Mike Tyson, one of the greatest boxers of all time, once said:

“My opponents lose the fight before they even got hit. I knew how to beat these guys psychologically even before I got into the ring with them. I walk around the ring and never take my eyes off my opponent. I keep my eyes on him even if he is pumped. I keep my eyes on him, I keep my eyes on him, I keep my eyes on him, and then once I see a chink in his eyes then BOOM! One of his eyes made a move. Now I know I have him. He stares back at me with his big eyes but I know I have him. He has already made the mistake when he took his eyes off me for 1/10th of a second. That’s all I need; an opportunity. Now, he’s all mine.”

The difference between a challenger and a champion is the ability to pounce on the opponent’s mistakes. A champion is an opportunist. He waits and he waits and then grabs the opportunity with both hands because in the back of his mind he knows for a fact that concentration and mental toughness are the only margins of victory.

I couldn’t help but think of all this the entire time I saw Virat Kohli bat so masterfully under immense pressure against the mighty Australians. The way he stuck to the crease even when wickets kept tumbling the other end and the way with which he finished off reflected what Pakistan’s entire team lacks: mental toughness. It’s not that our players don’t have the talent or the skill to outclass other teams; believe me we have a way more talented team than the rest of the world. But our basic problem is relying too heavily on unpolished talent. Top class teams do not rely on one “talented” batsman and one “talented” bowler only to win them a match. They don’t rely on one of their superstars to miraculously win them a match every time. They don’t build a team around a fragile, aging, all-rounder, they select players on merit and they certainly do not give chances to selfish players, fighting within the team for bragging rights. Top teams are built through discipline, unity, adaptability and mental toughness.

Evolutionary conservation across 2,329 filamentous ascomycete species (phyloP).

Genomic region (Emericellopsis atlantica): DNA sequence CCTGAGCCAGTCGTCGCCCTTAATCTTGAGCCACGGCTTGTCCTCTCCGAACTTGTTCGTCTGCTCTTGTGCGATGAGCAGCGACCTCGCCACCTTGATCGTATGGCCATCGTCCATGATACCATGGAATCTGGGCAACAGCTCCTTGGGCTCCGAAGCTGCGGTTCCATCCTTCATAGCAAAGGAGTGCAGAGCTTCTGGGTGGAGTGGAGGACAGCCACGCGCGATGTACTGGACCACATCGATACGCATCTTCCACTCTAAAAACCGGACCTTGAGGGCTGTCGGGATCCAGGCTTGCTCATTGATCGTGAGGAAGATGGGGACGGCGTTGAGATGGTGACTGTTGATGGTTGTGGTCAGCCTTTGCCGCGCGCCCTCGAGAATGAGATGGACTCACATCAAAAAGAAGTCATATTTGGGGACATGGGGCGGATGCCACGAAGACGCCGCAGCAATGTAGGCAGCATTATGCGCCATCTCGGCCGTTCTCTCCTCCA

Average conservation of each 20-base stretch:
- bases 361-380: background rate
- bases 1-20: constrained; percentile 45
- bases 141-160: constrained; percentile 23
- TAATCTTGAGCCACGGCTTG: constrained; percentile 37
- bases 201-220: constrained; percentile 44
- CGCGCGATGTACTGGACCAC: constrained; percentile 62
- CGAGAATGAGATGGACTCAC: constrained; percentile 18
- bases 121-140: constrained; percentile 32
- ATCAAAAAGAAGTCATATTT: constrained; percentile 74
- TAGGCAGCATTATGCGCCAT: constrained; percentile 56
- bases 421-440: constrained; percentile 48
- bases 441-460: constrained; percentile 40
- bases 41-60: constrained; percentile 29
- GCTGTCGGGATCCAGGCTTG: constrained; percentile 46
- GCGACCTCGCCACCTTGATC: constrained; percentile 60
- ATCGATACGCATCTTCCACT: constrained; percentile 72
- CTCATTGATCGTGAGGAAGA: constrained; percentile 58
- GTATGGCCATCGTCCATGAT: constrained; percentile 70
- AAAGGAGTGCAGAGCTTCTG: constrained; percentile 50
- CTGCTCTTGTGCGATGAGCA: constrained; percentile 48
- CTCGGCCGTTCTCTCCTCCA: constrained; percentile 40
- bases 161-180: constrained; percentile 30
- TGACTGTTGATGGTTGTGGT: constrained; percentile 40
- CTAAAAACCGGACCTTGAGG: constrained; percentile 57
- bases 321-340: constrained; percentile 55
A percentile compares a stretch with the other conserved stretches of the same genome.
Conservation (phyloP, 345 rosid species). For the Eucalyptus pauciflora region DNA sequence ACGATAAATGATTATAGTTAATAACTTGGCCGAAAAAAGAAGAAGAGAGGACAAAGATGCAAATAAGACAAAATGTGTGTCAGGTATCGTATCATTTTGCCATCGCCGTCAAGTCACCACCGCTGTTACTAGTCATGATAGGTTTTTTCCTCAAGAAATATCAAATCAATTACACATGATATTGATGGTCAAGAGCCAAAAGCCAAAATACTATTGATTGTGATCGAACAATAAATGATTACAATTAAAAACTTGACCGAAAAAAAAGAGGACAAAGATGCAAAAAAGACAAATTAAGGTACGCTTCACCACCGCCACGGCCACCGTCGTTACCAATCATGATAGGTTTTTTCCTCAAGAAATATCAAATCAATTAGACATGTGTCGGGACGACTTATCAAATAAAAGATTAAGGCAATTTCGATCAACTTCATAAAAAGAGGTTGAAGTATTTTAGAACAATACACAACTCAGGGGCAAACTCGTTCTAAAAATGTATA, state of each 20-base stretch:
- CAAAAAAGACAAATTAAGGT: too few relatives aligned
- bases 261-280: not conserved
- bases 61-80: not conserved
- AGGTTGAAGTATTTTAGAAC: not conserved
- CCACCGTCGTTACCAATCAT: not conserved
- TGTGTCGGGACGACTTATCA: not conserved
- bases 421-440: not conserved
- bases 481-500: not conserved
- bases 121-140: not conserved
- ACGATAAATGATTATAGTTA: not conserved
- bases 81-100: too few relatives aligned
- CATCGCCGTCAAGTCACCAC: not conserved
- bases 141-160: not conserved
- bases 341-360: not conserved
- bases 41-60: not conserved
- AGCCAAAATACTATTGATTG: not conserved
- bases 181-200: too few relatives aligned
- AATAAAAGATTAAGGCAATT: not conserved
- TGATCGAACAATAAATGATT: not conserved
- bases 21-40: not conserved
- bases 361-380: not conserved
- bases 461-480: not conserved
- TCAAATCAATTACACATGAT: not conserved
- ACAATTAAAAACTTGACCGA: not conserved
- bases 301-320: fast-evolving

I have seen many highs and lows of Pakistan cricket over the past ten years or so but to me the problem remains the same: lack of belief. Whether it's Pakistan not winning against arch rivals India in World Cups or bowlers bowling wayward under pressure, or the batsmen not being able to finish off crucial games or the captains making wrong decisions, these issues may seem very different from one another but the problem was, is and will always remain the same.

Take the likes of Bangladesh cricket team for example. Bangladesh have transformed from a team that would be an easy win for the opponents to the team that now gives everyone a run for their money. This transformation has not happened overnight. They have, somehow, found the belief that was missing in them for quite some time. They believe they are better than the rest and that is why they fight till the last ball is bowled.

Our players are like the baby eagles that were raised in the nest of pigeons, not realizing their potential of soaring sky high. The sooner they realize what they’re capable of, the better. Our players need to find heroes within them and need to stop comparing themselves with others. They need to believe. And the moment they start doing that, they’ll start winning.